Nick, I've tested the new version and it still doesn't work for my case. But the good news is that it can be easily fixed.
The problem is that I need that when one of the properties (value or depedentValue) is null,
both properties are null these validators let it pass. And I will explain why IMHO this is not only correct from the point of view of practicity (because with my proposed implementation we can handle the nulls in another validator and let alone
this one which just handle well known use cases), but also from logical the point of view:
Null usually means "undefined" or "not applicable", and should not be confused with "0" or some other defined/well-know comparable value. And so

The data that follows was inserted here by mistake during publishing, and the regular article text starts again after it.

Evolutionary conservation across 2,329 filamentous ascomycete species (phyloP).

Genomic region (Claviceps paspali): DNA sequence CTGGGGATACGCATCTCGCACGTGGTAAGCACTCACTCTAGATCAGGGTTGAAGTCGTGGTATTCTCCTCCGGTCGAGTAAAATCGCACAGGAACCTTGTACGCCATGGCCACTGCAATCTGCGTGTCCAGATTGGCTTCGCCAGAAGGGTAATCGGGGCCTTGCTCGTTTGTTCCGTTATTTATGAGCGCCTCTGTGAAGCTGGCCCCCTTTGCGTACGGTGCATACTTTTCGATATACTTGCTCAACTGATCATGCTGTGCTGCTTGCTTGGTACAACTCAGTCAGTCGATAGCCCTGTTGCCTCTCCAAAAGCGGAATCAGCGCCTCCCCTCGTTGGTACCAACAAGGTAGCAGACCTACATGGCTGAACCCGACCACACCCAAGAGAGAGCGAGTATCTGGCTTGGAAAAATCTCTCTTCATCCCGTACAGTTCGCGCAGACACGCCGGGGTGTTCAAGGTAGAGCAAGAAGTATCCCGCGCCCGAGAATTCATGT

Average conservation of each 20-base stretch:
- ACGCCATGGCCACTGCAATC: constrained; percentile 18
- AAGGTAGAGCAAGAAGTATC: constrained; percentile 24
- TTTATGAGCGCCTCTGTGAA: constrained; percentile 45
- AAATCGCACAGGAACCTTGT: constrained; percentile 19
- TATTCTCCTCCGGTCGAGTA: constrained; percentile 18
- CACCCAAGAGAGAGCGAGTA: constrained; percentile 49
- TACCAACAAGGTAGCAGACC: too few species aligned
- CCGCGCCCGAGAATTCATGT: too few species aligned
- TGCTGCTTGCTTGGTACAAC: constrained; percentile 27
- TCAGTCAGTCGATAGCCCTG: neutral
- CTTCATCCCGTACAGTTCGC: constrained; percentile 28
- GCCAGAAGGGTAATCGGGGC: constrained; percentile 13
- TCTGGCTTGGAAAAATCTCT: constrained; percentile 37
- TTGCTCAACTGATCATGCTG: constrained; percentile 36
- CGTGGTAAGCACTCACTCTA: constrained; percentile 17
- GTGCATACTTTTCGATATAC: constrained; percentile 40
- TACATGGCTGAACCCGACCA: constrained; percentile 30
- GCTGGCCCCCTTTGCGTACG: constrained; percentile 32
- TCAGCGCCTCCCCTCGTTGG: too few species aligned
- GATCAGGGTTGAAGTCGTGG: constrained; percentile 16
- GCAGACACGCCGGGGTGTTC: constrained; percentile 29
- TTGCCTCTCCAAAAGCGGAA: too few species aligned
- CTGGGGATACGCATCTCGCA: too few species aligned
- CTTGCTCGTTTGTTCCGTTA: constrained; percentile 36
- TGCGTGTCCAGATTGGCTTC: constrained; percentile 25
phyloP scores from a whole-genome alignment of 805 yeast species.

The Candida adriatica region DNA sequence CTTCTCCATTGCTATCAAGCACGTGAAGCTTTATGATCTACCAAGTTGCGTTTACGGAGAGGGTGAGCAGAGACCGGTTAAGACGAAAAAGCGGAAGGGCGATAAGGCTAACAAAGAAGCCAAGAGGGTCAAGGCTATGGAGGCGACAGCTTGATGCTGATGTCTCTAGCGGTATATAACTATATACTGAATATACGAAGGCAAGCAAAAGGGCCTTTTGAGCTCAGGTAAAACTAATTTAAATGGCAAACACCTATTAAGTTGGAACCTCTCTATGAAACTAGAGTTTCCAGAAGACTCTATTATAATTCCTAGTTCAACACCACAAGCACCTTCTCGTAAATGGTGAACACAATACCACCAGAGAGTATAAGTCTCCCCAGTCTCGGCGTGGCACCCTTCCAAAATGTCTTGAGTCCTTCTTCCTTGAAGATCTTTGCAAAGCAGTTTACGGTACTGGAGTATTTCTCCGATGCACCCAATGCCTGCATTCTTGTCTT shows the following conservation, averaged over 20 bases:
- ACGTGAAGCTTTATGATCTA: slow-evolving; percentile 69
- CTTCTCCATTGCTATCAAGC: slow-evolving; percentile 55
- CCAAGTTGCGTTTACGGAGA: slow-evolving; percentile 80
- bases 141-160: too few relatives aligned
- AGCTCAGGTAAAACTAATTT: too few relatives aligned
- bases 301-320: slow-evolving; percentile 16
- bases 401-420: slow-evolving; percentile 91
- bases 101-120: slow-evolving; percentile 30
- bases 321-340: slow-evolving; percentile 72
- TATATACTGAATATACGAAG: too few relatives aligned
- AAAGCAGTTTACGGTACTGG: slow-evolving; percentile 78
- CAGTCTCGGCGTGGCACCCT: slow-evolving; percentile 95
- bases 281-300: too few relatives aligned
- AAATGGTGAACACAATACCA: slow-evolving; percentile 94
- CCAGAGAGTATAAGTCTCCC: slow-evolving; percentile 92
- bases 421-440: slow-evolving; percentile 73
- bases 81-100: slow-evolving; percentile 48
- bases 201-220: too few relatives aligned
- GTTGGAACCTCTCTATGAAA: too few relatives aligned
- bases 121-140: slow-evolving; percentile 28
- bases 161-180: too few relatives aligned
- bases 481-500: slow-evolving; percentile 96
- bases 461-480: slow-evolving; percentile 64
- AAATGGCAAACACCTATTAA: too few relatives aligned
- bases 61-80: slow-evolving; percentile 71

undefined is not equal to undefined, we can not compare undefined because we don't know what it is. I believe that data annotations validators are made to mark user failures that are totally expected, and not unexpected
cases which are not really clear. That is why the RangeAttribute will not return false if the user leave the field black. If you want to filter nulls you don't touch the range validator, you just add the RequiredAttribute too.
These are the lines of code which are affected (they return true when only one of the values are null, but the validation continues (and fails) when both are):
C#: if (PassOnNull && (value == null || dependentValue == null) && (value != null || dependentValue != null))
JS: if ((value1nullish && !value2nullish) || (value2nullish && !value1nullish))
What I've done to fix my problems was just changing those lines to:
C#: if (PassOnNull && (value == null || dependentValue == null))
JS: if (value1nullish || value2nullish)
What do you think?